Creating scope for innovation

In all of this, policy must not get bogged down in permanent subsidies or escalating isolationism. Instead, it must leave room for innovation. For this very reason, it is important that Germany knocks the dust off its own administrative structures. In many areas of the economy, however, regulation is largely determined in Brussels. An agenda of regulatory uncluttering without Europe therefore falls short. The EU‘s Green Deal and the digital transformation, for example, have been bundled into laws with enormous speed. And rightly so. However, in the example of regulation of financial system sustainability, in particular the taxonomy, it becomes clear that contradictions and lots of bureaucracy have arisen in the interplay of the various regulatory requirement. These need to be critically reviewed. This is the only way to ensure that value is actually added, rather than simply wasting away piles of new paperwork. It is also only in this way that the EU can once again become the global rule-setter.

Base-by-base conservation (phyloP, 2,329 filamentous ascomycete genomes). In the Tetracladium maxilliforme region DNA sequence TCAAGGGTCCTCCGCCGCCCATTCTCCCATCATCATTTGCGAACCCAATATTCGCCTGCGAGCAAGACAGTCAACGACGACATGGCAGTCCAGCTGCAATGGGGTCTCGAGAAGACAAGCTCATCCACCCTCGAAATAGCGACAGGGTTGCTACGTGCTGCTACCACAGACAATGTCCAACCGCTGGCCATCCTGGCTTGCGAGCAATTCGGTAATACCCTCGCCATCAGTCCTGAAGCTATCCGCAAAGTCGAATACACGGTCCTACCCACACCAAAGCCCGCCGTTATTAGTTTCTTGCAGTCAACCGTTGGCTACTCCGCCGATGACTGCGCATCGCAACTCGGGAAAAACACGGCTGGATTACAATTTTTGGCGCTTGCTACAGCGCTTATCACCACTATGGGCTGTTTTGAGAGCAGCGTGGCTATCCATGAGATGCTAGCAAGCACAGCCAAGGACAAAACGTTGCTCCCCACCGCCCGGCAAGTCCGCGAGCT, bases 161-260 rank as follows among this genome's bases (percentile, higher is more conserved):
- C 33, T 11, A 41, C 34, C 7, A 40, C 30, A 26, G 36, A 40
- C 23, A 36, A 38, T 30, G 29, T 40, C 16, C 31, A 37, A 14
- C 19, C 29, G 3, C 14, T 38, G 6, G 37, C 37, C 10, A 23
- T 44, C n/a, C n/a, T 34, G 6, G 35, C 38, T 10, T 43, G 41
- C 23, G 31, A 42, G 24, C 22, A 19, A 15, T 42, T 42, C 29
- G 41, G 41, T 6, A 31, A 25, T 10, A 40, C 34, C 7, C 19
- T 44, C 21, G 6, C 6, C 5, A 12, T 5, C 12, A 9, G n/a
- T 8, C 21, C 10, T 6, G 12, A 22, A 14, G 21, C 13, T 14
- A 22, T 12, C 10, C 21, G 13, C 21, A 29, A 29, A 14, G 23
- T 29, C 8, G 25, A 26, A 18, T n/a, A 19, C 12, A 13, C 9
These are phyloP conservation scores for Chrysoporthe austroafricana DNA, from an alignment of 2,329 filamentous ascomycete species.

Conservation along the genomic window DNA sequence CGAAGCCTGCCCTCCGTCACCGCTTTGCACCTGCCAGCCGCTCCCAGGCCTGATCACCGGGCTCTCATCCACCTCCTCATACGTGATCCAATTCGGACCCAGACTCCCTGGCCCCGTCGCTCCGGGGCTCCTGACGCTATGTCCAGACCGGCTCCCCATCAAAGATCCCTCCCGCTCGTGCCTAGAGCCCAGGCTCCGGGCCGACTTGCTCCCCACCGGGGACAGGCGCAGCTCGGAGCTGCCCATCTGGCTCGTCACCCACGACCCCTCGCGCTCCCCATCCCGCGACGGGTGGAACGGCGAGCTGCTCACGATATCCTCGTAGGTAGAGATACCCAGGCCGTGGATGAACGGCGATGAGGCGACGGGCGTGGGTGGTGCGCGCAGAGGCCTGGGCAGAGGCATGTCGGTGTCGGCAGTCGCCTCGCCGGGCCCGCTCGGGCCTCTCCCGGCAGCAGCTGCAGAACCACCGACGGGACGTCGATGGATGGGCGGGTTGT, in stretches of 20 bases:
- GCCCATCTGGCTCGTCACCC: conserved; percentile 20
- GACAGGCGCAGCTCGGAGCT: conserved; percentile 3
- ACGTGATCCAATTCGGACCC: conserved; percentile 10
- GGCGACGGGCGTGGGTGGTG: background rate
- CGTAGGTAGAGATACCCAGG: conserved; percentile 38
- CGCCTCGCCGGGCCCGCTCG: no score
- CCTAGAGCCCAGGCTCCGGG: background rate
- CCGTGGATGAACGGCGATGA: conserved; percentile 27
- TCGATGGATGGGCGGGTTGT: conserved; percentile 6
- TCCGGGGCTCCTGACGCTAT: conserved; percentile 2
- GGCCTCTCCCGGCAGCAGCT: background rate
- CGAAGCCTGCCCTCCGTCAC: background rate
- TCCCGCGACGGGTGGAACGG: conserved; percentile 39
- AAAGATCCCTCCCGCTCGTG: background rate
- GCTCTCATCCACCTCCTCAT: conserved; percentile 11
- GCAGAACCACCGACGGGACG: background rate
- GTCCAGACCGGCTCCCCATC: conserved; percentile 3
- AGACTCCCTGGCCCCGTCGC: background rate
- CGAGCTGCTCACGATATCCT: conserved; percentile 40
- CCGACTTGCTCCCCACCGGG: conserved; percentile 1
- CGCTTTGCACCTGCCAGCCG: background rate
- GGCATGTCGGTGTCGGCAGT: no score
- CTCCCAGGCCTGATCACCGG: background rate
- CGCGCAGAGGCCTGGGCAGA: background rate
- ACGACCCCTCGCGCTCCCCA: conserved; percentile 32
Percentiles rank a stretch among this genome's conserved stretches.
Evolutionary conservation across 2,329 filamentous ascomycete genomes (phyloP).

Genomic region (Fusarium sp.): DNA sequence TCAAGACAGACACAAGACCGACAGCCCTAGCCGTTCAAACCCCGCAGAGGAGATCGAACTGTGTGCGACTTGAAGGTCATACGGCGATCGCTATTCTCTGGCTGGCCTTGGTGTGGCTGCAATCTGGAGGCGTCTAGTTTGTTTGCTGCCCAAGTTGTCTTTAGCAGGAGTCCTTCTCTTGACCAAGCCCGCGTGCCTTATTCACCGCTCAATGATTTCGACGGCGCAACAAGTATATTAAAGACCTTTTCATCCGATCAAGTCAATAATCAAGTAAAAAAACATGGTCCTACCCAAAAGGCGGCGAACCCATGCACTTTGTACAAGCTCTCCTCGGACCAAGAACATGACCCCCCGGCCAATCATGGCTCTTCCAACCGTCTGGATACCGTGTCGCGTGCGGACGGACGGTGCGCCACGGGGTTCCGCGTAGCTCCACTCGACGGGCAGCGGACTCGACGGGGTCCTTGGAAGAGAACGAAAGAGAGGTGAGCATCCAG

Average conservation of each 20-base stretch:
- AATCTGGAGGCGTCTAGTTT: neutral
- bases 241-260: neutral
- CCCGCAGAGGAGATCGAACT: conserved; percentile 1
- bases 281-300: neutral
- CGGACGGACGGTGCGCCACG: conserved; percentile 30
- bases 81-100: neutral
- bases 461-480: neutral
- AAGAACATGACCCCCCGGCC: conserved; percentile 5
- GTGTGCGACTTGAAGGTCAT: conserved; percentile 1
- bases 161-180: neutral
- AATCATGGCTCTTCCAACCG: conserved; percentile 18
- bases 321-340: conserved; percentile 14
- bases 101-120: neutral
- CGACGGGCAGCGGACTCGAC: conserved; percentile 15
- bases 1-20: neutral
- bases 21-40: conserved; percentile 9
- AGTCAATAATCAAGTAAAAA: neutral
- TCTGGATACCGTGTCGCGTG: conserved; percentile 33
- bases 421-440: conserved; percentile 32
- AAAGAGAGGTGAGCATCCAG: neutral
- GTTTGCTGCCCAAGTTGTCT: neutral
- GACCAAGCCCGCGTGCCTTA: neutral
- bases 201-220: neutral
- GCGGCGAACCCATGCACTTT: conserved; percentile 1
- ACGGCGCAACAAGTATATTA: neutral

Shaping responsibility - an overall strategy for Germany and Europe

In addition to a Germany Pact, the German government needs a Europe Pact above all. The most important elements have long been under discussion. But instead of working on finding new solutions to these issues, the German government too often sits on the sidelines or steps on the brakes. It misuses the European level for national party-political competition or stands in the way of new steps, with reference to the German contribution to the still-ongoing debt-financed EU investment programme from the years of the pandemic. This does not match the urgency of the challenge - neither in Germany nor in Europe.